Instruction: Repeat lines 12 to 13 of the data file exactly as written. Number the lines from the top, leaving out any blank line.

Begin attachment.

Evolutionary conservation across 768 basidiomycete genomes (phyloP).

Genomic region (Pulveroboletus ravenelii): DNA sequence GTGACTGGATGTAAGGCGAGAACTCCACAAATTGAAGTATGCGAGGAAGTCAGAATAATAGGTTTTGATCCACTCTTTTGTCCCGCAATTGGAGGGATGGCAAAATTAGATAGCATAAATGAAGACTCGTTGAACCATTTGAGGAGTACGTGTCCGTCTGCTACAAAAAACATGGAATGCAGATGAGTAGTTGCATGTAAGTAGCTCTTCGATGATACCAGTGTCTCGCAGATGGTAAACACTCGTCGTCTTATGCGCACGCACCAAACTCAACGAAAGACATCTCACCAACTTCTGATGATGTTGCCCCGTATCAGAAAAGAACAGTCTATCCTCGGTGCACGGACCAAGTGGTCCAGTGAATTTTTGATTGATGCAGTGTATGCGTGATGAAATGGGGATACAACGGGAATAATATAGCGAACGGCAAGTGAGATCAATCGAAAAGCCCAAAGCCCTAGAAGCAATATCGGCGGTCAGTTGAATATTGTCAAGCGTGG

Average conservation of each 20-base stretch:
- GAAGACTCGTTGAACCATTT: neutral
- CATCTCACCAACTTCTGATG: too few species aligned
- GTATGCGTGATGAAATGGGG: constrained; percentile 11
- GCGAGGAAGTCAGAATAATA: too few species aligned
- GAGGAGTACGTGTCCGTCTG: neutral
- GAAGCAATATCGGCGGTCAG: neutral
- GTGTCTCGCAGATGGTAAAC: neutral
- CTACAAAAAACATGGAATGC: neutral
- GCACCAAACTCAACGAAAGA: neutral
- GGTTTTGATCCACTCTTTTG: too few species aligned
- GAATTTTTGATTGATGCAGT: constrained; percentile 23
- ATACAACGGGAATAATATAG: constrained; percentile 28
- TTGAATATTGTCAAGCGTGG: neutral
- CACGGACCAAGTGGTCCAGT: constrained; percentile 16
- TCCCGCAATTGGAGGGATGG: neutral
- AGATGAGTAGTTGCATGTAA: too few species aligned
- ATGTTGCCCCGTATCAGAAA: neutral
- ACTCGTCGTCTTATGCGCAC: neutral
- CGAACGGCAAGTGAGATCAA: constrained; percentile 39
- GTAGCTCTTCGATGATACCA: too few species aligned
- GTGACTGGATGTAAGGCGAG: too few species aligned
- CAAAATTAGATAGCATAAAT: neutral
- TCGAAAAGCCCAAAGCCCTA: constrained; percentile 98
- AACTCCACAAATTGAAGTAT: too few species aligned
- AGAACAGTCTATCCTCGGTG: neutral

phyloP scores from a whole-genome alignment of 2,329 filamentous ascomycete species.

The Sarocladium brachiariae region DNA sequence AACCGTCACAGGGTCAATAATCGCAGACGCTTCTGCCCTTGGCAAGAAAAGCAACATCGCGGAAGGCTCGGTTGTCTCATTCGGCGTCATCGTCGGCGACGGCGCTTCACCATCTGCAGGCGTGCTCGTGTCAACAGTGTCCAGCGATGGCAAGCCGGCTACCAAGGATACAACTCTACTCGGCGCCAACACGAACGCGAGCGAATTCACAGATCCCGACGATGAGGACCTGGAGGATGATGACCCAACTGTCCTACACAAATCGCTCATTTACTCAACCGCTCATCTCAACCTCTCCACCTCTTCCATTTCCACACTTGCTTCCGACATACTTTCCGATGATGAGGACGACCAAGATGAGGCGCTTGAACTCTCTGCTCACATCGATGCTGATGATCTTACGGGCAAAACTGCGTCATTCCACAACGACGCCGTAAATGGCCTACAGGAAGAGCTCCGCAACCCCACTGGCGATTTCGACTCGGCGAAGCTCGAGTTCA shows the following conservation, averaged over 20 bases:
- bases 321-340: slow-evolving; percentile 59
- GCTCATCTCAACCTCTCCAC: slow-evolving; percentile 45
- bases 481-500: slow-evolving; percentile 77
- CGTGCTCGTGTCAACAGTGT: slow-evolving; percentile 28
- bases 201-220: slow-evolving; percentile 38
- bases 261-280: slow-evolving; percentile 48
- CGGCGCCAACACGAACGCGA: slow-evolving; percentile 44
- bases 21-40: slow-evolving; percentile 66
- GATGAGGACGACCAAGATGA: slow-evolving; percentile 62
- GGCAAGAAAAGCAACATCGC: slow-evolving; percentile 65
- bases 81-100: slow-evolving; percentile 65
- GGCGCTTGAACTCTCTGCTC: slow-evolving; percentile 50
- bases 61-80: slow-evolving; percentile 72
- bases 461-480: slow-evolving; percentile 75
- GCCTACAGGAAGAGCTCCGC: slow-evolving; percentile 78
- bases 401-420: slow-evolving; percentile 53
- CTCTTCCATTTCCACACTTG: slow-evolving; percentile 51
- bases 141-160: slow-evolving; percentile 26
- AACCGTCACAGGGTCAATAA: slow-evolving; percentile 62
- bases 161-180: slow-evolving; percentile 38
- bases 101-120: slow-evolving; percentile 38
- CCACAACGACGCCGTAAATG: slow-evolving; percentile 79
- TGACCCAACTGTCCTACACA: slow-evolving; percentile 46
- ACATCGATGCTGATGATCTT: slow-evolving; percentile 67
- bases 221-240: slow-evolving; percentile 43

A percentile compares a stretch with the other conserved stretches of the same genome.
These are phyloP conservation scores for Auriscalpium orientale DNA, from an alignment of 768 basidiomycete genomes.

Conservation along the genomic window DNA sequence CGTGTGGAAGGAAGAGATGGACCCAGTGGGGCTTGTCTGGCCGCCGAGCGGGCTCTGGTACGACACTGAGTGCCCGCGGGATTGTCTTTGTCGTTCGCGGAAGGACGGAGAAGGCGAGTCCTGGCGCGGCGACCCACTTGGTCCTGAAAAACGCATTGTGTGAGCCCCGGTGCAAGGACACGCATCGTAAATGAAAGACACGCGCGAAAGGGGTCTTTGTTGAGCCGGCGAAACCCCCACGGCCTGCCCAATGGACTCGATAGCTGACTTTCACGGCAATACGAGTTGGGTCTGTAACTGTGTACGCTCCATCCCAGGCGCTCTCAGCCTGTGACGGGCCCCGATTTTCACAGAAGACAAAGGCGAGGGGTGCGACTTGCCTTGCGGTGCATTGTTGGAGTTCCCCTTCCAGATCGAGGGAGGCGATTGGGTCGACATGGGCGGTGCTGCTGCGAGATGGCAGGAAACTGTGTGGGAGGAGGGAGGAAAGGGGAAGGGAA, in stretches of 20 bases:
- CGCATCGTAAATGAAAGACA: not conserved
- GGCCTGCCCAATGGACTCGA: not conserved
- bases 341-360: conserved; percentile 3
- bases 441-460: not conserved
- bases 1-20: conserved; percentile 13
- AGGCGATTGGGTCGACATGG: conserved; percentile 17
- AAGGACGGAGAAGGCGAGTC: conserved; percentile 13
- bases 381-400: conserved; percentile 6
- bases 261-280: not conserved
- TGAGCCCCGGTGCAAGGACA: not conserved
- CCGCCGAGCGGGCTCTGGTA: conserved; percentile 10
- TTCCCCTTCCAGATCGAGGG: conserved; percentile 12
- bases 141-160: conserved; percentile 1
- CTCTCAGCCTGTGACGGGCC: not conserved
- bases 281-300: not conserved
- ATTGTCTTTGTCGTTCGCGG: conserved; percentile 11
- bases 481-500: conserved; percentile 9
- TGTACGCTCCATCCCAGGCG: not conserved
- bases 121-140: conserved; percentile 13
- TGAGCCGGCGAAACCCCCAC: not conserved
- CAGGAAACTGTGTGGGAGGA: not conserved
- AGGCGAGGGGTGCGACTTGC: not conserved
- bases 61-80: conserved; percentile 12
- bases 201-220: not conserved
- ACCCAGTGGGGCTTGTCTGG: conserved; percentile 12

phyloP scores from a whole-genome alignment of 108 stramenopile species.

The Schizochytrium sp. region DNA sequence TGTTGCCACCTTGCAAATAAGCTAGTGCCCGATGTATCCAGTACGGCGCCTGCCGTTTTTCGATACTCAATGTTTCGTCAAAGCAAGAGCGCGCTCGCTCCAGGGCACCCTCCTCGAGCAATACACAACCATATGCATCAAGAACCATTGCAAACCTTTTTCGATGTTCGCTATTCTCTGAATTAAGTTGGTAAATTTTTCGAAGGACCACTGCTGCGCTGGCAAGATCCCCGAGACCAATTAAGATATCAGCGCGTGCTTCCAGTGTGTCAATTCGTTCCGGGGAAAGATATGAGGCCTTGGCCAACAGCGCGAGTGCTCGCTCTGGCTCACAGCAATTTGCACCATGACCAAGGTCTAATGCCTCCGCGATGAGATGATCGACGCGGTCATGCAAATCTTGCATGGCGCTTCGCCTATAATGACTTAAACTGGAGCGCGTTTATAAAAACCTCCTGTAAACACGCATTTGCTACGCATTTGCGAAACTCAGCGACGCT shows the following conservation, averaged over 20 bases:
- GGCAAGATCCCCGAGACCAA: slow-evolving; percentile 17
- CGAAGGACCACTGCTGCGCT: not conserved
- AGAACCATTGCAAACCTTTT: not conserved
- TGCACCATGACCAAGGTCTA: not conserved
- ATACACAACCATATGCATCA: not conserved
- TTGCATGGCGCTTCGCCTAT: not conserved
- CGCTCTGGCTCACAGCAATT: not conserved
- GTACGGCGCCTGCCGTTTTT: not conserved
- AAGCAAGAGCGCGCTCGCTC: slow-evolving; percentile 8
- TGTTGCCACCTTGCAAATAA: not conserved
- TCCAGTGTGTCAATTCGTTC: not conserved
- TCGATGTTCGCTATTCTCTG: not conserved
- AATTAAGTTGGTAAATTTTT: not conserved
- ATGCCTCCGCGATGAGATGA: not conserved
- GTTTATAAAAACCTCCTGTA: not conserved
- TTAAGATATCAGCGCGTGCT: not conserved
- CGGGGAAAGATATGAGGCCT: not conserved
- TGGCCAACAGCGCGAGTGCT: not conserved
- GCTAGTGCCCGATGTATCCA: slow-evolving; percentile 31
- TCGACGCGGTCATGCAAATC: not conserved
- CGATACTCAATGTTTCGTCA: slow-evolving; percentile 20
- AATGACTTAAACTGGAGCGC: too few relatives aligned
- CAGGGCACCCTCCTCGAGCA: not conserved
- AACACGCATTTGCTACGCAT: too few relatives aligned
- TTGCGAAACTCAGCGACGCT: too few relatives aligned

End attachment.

- GCACCAAACTCAACGAAAGA: neutral
- GGTTTTGATCCACTCTTTTG: too few species aligned